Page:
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Matthew 15:21-28 NET.

21 After going out from there, Jesus went to the region of Tyre and Sidon.22 A Canaanite woman from that area came and cried out, “Have mercy on me, Lord, Son of David! My daughter is horribly demon-possessed!” 23 But he did not answer her a word. Then his disciples came and begged him, “Send her away, because she keeps on crying out after us.” 24 So he answered, “I was sent only to the lost sheep of the house of Israel.” 25 But she came and bowed down before him and said, “Lord, help me!” 26 “It is not right to take the children’s bread and throw it to the dogs,” he said. 27 “Yes, Lord,” she replied, “but even the dogs eat the crumbs that fall from their masters’ table.” 28 Then Jesus answered her, “Woman, your faith is great! Let what you want be done for you.” And her daughter was healed from that hour.

Today is Mother’s Day – a day we set aside to obey the biblical command to honor our mothers. If I asked y’all to give testimony this morning of how your mothers influenced your lives, I imagine that most of you would have something to say. I’m not going to do that right now. Instead, I’m going to talk about the mother that Matthew wrote about in today’s text.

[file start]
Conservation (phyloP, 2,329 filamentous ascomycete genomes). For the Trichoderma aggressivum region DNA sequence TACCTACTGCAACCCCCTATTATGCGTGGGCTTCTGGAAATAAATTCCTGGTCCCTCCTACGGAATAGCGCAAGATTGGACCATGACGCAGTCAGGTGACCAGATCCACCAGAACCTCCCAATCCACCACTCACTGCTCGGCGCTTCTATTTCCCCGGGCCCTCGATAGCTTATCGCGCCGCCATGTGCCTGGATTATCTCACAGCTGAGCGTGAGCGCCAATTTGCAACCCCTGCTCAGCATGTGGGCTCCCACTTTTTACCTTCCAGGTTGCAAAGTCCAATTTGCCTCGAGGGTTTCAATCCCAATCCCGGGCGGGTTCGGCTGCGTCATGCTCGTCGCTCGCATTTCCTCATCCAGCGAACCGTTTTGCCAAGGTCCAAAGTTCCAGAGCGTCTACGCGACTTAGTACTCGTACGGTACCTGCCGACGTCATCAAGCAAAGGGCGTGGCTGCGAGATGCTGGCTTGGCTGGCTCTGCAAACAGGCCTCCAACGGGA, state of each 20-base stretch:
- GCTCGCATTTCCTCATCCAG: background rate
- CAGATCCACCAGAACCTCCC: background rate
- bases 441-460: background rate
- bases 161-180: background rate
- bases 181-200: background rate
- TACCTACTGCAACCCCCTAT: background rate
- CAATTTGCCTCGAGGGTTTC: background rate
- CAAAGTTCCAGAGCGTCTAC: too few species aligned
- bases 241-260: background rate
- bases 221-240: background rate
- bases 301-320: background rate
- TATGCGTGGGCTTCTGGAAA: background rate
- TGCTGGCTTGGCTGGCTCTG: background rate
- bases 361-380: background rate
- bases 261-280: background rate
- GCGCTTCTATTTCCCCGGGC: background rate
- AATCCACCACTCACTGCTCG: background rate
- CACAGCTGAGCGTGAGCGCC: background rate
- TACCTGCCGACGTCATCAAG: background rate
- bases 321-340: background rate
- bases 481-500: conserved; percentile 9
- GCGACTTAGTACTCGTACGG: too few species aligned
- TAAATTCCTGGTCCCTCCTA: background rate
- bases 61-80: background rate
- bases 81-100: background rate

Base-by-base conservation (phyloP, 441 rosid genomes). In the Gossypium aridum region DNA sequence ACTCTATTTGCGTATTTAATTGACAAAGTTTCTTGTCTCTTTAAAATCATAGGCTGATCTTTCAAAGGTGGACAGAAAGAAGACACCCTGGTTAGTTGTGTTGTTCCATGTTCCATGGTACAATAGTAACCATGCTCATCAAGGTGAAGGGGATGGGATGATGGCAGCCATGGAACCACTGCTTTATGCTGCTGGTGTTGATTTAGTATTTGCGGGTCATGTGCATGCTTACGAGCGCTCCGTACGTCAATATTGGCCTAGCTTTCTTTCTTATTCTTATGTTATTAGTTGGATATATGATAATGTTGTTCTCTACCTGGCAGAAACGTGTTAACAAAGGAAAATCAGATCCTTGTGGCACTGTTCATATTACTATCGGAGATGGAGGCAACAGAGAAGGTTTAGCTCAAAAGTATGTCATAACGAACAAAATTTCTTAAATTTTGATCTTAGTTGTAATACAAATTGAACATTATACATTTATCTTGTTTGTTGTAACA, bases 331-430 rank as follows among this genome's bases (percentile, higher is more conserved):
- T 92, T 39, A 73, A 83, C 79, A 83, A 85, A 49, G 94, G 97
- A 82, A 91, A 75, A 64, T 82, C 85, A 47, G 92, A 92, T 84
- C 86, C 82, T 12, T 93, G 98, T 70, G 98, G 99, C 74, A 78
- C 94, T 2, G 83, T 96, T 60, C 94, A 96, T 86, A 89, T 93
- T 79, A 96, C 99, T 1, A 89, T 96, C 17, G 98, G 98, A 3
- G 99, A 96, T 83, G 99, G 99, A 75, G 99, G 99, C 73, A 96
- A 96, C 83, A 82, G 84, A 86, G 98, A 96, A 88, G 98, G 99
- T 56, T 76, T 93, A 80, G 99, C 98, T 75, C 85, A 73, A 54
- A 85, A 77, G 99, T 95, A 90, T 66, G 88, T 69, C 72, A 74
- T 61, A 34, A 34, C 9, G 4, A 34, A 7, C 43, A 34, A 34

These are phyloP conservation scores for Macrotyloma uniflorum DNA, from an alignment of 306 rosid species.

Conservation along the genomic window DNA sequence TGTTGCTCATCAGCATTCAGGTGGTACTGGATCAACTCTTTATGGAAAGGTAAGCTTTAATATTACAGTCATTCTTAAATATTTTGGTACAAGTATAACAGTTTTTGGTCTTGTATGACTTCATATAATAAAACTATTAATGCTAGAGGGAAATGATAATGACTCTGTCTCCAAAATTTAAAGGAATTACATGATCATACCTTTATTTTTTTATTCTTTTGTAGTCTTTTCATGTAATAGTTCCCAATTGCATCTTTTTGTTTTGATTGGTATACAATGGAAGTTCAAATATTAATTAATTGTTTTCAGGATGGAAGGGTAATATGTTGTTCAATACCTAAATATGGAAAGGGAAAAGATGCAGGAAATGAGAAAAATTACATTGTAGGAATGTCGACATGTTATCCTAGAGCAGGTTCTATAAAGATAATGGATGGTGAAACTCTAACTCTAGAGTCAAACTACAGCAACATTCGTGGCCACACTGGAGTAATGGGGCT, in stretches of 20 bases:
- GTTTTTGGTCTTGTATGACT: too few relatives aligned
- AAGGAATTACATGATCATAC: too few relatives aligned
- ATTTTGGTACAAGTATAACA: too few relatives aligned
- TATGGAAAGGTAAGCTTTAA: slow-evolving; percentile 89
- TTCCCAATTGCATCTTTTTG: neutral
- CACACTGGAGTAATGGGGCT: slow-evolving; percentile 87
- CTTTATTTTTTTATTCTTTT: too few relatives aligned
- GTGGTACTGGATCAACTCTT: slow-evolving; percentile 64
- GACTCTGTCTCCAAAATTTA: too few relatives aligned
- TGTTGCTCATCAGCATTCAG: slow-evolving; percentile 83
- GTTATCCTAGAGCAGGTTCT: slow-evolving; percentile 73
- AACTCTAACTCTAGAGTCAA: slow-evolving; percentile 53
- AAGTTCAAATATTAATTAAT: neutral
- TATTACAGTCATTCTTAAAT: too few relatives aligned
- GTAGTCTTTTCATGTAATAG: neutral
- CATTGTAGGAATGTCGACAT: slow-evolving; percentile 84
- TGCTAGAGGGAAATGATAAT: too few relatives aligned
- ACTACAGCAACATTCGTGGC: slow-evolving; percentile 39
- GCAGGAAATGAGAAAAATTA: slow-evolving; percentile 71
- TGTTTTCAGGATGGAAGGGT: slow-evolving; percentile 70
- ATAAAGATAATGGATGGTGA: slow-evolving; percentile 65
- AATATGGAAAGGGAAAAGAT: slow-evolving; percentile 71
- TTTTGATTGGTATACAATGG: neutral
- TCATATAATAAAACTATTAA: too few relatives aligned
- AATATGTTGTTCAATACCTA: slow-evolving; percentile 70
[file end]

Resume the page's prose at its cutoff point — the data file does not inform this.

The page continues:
Matthew calls her a Canaanite, and Mark tells us that she was “a Greek, of Syrophoenician origin.”[1] Both terms could apply to her if she was an inhabitant of the region that Christ was visiting at the time. It was clear that she was not a member of the Jewish race. She was not one of Jesus’ disciples. She appears to have known enough about Jesus to address him as “Lord.” We see that in verse 22 and verse 27. She also knows that Jesus is the “Son of David” so she might have been exposed to the Old Testament prophecies about the coming Messiah.

But the only important things to know about this woman is that she was a Gentile and she had a daughter who was demon-possessed. Jesus was visiting the place where she lived, and she decided to ask Jesus for help. As we have been reading through the Gospels in the series of messages on the commands of Christ, we have noticed that wherever Jesus goes, people learn about him and seek his help. What is unusual about today’s text is that for some reason, Jesus seems to be reluctant to help this woman.

Jesus always has a good reason for doing what he does. It seems that Jesus wanted to draw attention to this mother’s intercession for her daughter. Today I want to look closer at what this mother does to help her daughter. At some point in our lives as parents, all of us are going to face a crisis where we need God’s help for our children. Today’s passage offers mothers and fathers a guide to praying for our children. The same principles apply to those of us who are praying for our parents or friends when they need God’s help.

This mother interceded personally (22,25).